Now, in hindsight, I wonder what kind of relationship housemate B had with the landlords that would make landlords go above and beyond for him and to fail to see things with an impartial lens. Also, how did our monthly utility bill (electricity, water, sewage, gas, trash, internet) reach about $300 per person for one of the months? And, why is it that I'm paying for my husband's stays while he is able to have so many people over and sleepover -- parents, friends, etc? While I think this piece is unfair to me, I know it's most unfair to my other housemate A who has been in compliance with the guest stays. At the very least, my husband's stays had already been discussed prior to my move-in, and we (my husband and I) have been compensating for it. 


Despite housemate A and I being in communication with the landlord about different issues we've experienced, it's appalling that they cave in as soon as housemate B mentions that he feels he's being "attacked." One of these instances occurred when housemate A brought up not paying for utilities because she has been at home since COVID caused the school to convert her class lectures to an online format. Housemate A hasn't been at the house for a good month, and really, anyone can see that it would be fair to split the utilities two ways -- between housemate B and myself. As always, when the discussion was brought up, housemate B brought up that he felt it was "unfair" and that he was being "attacked." "Money was tight." I'd like to argue that money is tight for everyone due to COVID. In any case, after his statements, the conversation was over just like that. The utilities would be split three ways.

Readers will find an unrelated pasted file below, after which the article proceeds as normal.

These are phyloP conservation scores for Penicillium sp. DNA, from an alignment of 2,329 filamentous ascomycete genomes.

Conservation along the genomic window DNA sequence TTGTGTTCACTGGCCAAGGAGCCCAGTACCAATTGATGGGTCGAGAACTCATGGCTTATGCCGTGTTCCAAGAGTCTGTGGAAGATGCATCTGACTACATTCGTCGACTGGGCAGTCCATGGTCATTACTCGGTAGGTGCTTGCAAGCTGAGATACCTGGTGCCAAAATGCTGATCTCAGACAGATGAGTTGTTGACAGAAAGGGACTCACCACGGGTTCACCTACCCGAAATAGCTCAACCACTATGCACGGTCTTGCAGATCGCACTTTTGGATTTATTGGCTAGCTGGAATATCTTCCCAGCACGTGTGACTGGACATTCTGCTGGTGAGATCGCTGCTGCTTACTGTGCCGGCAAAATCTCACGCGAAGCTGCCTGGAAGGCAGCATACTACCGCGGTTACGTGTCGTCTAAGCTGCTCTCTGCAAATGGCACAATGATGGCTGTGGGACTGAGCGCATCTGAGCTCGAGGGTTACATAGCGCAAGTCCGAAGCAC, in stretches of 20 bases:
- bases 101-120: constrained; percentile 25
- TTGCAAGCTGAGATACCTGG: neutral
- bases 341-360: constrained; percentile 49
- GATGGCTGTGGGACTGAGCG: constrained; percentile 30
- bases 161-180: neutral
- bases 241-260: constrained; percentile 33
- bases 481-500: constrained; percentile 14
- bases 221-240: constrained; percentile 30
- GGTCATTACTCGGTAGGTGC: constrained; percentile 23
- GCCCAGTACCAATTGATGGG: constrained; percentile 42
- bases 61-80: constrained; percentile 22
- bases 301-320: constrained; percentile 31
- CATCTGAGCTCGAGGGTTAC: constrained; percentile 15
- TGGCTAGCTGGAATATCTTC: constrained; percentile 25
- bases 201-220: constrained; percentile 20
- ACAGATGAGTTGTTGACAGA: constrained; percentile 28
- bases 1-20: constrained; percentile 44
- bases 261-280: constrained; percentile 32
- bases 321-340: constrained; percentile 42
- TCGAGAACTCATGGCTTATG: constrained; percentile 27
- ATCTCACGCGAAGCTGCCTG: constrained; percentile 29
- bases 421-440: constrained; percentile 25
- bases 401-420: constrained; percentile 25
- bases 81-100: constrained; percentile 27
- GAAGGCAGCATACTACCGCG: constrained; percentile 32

It doesn't make sense to me why the landlords are so biased and refuse to listen and consider all sides/parties involved. The final straw for me and my housemate was when the other housemate brought up the topic of suicide in trying to coerce us to be "okay" with him bringing over a guest. Housemate A and I provided housemate B with community and school resources after we had deemed it wasn't an immediate emergency. We also reached out to the landlord about this, who then reached out housemate B. Per the landlord, the housemate B claimed it "was a joke."


As a future healthcare provider and physician assistant, I expected a lot more from housemate B than taking the topic of suicide as "a joke." All this, and I haven't even talked about the lack of cleanliness of the space. While I would have just stuck things out in the past, I decided that enough was enough. I broke the lease early and moved out of that toxic environment (as did my other housemate). The move was as impromptu and spontaneous as it could be. Something that the old me would be apprehensive to do. But the move was right and felt so liberating to be out of an environment where housemate B rules all and no one, not even the landlords can stop him. 


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It was a long time coming to the end of the month. The days felt like years; but at the same time, the days seemed to move quite quickly. I'm looking forward to being back with the neurosurgery department very soon and excited to see what lies ahead while learning the spine side of neurosurgery. I'm also excited to be living in a safer space. 


Nicole G.